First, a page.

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Correction of Tubular Breast

Having slightly asymmetrical or shapeless breasts is common and often goes unnoticed. However, for women with tubular breasts, the imperfections may be more bothersome and prominent. Tubular breast deformity causes one or both breasts to be misshapen in several ways, which tends to lead to damaged self-esteem and other emotional consequences. Fortunately, Dr. Todd B. Koch offers corrective surgery to improve the appearance of tubular breasts and restore his patients’ confidence.

Identifying Tubular Breasts

  • Small, narrow breasts
  • Breast asymmetry
  • A high breast fold
  • A short distance from the nipple to the breast fold
  • Lack of fullness in the bottom pole of the breast
  • Large, bulging areolas caused by herniation of underlying breast tissue

Categories of Tubular Breasts

Type I

  • This is a mild degree of tubular deformity characterized by minor elevation of the medial portion of the breast.
  • Type I tubular breasts may have mild to severe drooping.
  • The areolas are typically enlarged.

Type II

  • This is a moderate form of tubular deformity characterized by elevation of both the medial and lateral portions of the breast.
  • Type II tubular breasts have minimal or no drooping.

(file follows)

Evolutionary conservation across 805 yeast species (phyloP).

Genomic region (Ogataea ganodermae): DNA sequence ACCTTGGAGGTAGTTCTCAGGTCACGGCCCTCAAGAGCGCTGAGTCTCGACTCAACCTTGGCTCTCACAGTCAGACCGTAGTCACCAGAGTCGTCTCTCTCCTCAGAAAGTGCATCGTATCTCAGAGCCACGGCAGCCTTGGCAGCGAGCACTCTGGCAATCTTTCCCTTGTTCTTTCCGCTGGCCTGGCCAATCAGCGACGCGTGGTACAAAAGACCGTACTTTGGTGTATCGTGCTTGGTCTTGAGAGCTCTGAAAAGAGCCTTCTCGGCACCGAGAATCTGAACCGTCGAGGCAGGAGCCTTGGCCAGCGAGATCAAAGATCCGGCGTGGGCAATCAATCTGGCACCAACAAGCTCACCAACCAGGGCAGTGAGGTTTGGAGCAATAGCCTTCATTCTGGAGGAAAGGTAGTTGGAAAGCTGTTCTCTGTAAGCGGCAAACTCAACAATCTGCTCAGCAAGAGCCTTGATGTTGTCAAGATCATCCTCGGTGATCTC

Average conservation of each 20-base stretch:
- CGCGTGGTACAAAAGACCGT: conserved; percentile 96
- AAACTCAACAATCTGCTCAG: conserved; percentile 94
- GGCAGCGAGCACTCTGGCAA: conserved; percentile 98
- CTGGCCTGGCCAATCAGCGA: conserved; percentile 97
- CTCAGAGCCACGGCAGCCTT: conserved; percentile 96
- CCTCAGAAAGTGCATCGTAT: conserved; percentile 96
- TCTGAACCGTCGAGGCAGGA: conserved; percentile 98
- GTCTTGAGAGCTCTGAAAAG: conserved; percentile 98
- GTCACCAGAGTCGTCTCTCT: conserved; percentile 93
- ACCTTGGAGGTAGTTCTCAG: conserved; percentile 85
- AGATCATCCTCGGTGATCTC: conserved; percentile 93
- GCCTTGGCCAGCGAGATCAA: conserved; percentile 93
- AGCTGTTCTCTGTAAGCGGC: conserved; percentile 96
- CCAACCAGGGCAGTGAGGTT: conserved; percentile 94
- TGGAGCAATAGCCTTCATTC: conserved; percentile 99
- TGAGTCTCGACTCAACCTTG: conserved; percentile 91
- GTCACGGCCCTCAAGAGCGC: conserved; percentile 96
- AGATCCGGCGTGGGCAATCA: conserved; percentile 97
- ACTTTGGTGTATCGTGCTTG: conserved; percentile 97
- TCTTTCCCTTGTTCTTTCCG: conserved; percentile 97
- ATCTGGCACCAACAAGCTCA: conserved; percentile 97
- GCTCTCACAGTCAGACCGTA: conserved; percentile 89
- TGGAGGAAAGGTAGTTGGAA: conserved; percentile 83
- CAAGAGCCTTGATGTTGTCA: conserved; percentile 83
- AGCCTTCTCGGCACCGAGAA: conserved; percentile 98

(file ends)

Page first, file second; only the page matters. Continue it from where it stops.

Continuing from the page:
• The areolas may have some degree of herniation.

Type III

  • This is a severe level of tubular deformity characterized by elevation of the entire breast fold or lack of a fold altogether.
  • Type III tubular breasts have mild to moderate drooping.
  • The areolas are extremely herniated.

Surgical Correction of Tubular Breasts

Correction of tubular breasts is a surgical procedure that involves altering the lower pole breast tissue to allow it to expand. An incision is created in the breast crease if the areolas do not need any alteration. If the areolas are bulging or herniated, a circumferential incision is placed around the areolas. Additionally, breast volume can be balanced with breast implants, and the breast fold is also lowered.

What to Expect During Recovery

Schedule a Consultation With Dr. Koch

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Frequently Asked Questions

A: Because this surgery is more involved than a standard breast augmentation procedure, it can take anywhere from two to two and a half hours.

A: This procedure is typically performed under general anesthesia as an outpatient procedure. While some patients may qualify for local anesthesia with intravenous sedation, it is rarely used for this surgery.

A: Complications during or after tubular breast correction are uncommon, but all surgeries come with risks. Some of the potential risks include:

  • Bleeding
  • Adverse reaction to anesthesia
  • Infection
  • Scarring
  • Changes in breast sensation

A: The results of tubular breast correction surgery are intended to be long lasting. However, aging, genetics, pregnancy, and weight fluctuations may affect the overall appearance of the breasts over time.